2007 13.3%
    2008 0.7%
    2009 10.5%
    2010 14.5%
    2011 10.5%

    I share this not because I believe the PP is “the” solution, but because performance during events like the ’08 crash when supposedly non-correlated asset classes all correlate is important to retirees. How smooth or bumpy the ride is matters greatly, and you have to ask whether you would really have the stomach to buy and hold in years like two shown above, where a conservative slice-and-dice portfolio loses over 20% of its value and then barely breaks even the next year.

    I think many of us are looking for the “holy grail” of real returns of 5% or more with few to no negative years. The search continues!

    • Thanks Kevin, those are useful numbers to have at our fingertips. I’m a long time Harry Browne fan, and I agree with many of your points. I don’t have the answer, but I am certainly living the question. 🙂

  2. I’ve been a DIY investor for the past 15 years and a 401k investor for much longer. Until 3 years ago, I kept up with a few investing or personal finance publications, invested in mutual funds or ETFs, dabbled in a few individual stocks here and there, and tried to keep some sense of asset allocation across all my accounts. All pretty standard and highly -touted tactics.

    When I adopted dividend growth investing as a style in 2011, my mindset began to change about how I was allocating. It switched from allocation based on market value of the assets to allocation based on income those assets produce.

    A DGI strategy does not dictate you must sell your assets to fund your work-optional period of life. You could sell assets if you really, really needed to, but the strategy revolves around growing income. An income stream that covers your expenses and grows faster than the rate of inflation will cure those asset-selling blues. In other words, I prefer to keep the goose.

    Asset size based on market value then becomes less important. I no longer have to worry about keeping pace with the market in hopes that I might reach some magic “number” that I may or may not outlive based on Monte Carlo simulations. I don’t equate market downturns with having to extend my working career. Thus, allocation based on asset size gets pretty close to meaningless for me.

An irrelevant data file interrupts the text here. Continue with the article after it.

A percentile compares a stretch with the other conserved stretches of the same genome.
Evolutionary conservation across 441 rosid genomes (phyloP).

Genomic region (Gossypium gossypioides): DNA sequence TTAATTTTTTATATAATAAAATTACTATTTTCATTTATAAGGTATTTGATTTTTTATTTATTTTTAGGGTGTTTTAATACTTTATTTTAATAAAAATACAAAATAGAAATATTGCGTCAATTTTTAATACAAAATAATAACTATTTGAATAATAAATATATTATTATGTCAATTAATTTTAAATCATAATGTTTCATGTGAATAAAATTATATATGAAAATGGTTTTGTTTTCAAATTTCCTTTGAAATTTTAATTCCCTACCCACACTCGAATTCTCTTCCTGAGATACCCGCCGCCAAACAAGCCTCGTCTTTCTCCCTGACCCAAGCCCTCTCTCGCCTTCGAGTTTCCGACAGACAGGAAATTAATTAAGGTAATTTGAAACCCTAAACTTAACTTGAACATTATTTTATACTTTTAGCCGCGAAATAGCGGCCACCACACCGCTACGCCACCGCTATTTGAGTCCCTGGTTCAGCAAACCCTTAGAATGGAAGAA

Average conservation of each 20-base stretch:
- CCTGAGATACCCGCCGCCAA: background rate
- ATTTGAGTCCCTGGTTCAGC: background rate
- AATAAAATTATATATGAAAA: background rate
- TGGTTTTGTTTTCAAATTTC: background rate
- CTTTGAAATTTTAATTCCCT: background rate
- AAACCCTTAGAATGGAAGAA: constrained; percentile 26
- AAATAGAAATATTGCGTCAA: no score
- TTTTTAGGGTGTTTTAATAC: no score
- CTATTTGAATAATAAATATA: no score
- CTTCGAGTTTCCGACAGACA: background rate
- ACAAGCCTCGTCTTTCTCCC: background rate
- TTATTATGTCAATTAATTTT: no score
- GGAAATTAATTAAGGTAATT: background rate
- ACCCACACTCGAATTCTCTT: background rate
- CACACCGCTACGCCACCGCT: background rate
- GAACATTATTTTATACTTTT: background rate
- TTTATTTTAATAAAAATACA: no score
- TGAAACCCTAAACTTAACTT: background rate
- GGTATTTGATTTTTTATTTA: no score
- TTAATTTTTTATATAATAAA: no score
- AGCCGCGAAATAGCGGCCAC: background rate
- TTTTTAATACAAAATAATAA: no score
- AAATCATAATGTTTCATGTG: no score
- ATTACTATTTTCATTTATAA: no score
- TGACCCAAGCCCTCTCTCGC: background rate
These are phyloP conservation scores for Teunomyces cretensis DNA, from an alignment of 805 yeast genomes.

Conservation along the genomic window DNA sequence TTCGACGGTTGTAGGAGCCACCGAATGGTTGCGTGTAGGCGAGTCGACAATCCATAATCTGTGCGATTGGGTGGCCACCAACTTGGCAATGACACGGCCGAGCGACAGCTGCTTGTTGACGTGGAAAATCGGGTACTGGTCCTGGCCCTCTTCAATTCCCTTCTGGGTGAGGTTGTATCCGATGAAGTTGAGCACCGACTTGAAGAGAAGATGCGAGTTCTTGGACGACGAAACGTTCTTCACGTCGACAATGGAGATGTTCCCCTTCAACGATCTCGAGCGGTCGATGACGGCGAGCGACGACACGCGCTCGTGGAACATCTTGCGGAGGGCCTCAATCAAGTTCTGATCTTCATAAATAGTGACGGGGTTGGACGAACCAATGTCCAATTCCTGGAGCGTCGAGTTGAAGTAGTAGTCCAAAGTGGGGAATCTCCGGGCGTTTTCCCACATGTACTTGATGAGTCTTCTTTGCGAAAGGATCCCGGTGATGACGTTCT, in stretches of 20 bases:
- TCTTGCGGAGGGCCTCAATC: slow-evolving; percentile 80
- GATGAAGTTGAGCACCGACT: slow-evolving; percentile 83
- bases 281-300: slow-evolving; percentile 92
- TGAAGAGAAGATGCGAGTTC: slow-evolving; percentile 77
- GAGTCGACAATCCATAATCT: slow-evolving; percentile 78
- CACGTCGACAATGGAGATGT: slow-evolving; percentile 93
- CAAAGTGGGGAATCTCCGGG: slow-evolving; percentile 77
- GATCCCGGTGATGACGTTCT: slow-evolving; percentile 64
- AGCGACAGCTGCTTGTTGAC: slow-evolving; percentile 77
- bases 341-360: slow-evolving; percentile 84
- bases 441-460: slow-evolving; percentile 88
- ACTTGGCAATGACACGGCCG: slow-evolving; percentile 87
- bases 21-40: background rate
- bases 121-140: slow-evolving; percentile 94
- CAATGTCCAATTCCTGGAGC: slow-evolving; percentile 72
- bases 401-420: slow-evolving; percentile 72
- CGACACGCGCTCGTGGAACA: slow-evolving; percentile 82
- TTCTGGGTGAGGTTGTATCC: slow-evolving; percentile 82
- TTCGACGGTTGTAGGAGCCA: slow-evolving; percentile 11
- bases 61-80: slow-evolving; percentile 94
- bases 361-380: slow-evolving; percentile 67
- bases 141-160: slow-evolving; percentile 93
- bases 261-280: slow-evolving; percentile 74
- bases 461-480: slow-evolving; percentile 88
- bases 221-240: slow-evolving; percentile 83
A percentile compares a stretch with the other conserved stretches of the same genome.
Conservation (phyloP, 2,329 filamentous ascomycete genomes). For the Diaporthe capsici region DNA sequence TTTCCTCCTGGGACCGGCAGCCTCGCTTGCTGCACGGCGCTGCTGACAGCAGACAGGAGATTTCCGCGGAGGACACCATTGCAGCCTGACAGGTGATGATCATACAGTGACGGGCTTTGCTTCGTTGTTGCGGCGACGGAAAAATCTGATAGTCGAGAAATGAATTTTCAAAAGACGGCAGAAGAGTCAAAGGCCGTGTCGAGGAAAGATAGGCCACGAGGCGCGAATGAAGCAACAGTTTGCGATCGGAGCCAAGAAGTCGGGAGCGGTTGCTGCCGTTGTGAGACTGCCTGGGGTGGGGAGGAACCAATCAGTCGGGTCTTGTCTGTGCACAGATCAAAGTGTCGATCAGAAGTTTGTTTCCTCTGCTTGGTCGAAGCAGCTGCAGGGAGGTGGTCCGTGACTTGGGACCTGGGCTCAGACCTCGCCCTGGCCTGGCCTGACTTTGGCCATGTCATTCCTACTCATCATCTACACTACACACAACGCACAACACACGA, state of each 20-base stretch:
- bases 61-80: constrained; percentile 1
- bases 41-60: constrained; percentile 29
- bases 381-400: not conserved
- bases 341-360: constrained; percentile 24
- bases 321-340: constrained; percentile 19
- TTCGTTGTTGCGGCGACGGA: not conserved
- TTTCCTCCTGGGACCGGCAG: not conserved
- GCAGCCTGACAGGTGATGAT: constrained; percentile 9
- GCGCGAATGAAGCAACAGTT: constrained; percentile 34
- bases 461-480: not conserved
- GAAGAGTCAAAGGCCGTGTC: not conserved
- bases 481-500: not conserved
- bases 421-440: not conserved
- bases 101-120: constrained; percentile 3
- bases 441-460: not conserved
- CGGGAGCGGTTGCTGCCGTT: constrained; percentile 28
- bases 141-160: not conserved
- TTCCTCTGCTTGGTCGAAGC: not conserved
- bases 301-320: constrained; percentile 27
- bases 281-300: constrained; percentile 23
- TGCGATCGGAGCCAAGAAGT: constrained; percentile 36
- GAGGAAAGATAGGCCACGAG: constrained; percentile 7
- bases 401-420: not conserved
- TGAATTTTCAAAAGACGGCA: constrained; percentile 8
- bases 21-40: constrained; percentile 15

Of course, the safety of income is now what truly matters. And that’s where I try to maintain some balance. I happen to use M* stock sectors (yes, I invest my non-401k funds in individual businesses) to classify my income. I strive for equality across at least 10 different sectors (10% in each), but allow for up to 30% in any one sector. The intent there, of course, is to not be over-exposed to any sector that may see wide-spread dividend cuts (e.g. Financial Services).

    The end result is my annualized income doesn’t fluctuate wildly like the market does. I no longer obsess about market conditions. I do keep an eye on the businesses I own and am prepared to sell if fundamentals start to deteriorate. I smile when a dividend is announced and jump up and down when a dividend is increased. Heck, I’m even saving money on those financial subscriptions I let expire.


    • Hi Craig, great to hear from a committed DGI investor. There is a lot to recommend this investing style, and it appeals to me personally. In some ways, I wish I’d discovered and experimented with it earlier in my investing career. Main obstacles to me now would be the gains/complexity of switching over, and the management time/expertise required in choosing and monitoring those individual businesses. Still it’s an appealing style, and I wouldn’t discourage anybody who’s attracted from investigating. And I’d be interested to hear more about those 10 sectors — didn’t know you could find solid dividends in so many places. Diversification remains important. Thanks for the detailed comment!

      • I’m with you Darrow. I wish I had discovered this approach much sooner. The next best thing is to pass the wisdom on to the children.

        This is my current non-401k portfolio to give you an idea of the sectors I’m spread across.

        Ticker “Stock Sector” “Stock Industry / Fund Category”
        T Communication Services Telecom Services
        VZ Communication Services Telecom Services
        HAS Consumer Cyclical Leisure
        MCD Consumer Cyclical Restaurants
        KO Consumer Defensive Beverages – Soft Drinks
        DPS Consumer Defensive Beverages – Soft Drinks
        WMT Consumer Defensive Discount Stores
        TGT Consumer Defensive Discount Stores
        PG Consumer Defensive Household & Personal Products